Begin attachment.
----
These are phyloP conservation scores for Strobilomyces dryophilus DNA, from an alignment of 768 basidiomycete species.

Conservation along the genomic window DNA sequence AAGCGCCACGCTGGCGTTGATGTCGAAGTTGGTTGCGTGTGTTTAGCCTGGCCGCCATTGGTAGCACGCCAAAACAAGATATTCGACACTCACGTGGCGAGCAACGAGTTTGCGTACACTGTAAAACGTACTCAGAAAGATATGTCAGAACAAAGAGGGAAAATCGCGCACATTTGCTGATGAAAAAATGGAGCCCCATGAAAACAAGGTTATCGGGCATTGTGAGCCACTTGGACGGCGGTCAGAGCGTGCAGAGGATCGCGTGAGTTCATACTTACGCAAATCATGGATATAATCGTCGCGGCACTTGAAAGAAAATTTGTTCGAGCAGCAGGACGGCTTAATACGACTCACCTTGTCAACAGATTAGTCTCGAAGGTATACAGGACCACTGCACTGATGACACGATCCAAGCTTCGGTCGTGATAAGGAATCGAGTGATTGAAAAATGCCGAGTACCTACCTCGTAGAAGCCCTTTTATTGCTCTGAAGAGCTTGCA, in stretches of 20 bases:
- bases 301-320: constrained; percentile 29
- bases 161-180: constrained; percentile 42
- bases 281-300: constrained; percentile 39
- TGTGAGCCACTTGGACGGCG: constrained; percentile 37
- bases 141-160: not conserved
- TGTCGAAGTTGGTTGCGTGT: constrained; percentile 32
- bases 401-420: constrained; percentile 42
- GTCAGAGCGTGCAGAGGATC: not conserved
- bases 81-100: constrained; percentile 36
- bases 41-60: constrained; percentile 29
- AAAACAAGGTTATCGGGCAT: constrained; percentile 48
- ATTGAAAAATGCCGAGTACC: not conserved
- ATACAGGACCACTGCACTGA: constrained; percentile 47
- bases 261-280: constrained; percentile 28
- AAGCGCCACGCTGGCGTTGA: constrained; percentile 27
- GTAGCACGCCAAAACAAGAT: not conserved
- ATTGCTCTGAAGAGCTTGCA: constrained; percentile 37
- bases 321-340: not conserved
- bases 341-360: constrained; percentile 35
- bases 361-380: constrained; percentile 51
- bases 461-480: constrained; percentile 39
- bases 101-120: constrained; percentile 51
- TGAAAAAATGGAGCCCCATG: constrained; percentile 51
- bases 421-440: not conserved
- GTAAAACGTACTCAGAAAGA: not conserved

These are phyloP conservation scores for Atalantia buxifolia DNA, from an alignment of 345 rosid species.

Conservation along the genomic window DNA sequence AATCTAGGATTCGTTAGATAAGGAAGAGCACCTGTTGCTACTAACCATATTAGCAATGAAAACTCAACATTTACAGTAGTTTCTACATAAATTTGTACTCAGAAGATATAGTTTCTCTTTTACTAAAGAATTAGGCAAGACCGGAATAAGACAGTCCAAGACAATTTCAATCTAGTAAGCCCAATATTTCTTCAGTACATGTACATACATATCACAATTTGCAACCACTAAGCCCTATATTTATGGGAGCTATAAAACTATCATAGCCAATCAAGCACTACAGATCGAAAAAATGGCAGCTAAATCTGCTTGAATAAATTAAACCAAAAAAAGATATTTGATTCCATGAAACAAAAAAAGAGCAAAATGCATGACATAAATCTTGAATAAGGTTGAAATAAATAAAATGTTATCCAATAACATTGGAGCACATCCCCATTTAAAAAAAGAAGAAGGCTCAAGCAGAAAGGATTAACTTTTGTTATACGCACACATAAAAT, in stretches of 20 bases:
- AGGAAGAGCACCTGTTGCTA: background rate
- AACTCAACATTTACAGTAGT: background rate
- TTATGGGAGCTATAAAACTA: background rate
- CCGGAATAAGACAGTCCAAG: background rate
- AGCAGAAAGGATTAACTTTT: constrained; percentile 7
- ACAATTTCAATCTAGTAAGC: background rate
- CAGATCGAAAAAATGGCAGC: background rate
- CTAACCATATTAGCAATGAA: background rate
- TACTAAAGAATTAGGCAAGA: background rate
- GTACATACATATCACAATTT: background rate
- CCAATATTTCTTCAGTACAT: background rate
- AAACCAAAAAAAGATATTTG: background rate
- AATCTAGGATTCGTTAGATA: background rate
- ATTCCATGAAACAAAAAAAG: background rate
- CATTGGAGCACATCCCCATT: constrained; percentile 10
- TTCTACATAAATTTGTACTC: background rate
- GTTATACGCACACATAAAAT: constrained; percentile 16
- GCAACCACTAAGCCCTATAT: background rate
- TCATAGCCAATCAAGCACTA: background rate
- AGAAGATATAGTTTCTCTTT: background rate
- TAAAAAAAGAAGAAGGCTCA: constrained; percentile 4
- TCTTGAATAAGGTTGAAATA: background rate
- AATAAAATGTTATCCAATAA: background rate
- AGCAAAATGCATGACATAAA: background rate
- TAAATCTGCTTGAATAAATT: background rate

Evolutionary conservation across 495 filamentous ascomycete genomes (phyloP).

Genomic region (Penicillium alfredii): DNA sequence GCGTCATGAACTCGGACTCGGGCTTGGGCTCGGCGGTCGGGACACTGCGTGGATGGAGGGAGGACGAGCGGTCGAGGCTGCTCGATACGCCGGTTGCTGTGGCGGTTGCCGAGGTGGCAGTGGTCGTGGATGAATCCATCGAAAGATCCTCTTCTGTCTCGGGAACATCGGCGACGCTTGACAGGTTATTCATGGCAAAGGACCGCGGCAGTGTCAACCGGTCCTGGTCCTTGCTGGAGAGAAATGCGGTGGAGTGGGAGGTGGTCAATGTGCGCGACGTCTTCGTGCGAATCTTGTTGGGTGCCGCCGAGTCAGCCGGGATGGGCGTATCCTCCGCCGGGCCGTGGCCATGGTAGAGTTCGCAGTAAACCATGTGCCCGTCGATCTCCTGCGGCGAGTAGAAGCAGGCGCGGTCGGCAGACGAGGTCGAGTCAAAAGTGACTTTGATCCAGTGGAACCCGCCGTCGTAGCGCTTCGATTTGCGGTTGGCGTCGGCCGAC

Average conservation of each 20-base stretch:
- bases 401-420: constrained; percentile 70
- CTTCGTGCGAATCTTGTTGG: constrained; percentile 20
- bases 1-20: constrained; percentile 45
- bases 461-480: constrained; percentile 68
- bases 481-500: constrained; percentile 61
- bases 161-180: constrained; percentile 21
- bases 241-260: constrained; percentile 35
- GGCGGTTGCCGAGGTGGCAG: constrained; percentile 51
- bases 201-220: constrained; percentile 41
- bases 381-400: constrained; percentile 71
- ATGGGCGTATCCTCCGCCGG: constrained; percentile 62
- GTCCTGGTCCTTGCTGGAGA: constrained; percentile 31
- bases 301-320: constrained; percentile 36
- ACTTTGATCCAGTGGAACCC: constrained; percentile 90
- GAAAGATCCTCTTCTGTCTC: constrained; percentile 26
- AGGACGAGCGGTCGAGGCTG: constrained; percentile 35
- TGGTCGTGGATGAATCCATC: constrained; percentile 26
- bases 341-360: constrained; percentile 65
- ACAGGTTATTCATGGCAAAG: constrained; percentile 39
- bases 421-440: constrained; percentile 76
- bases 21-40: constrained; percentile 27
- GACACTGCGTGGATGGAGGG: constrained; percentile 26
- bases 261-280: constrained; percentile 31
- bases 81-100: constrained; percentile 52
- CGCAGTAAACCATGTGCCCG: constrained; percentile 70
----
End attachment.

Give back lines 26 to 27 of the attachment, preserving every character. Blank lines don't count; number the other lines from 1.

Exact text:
- bases 421-440: not conserved
- GTAAAACGTACTCAGAAAGA: not conserved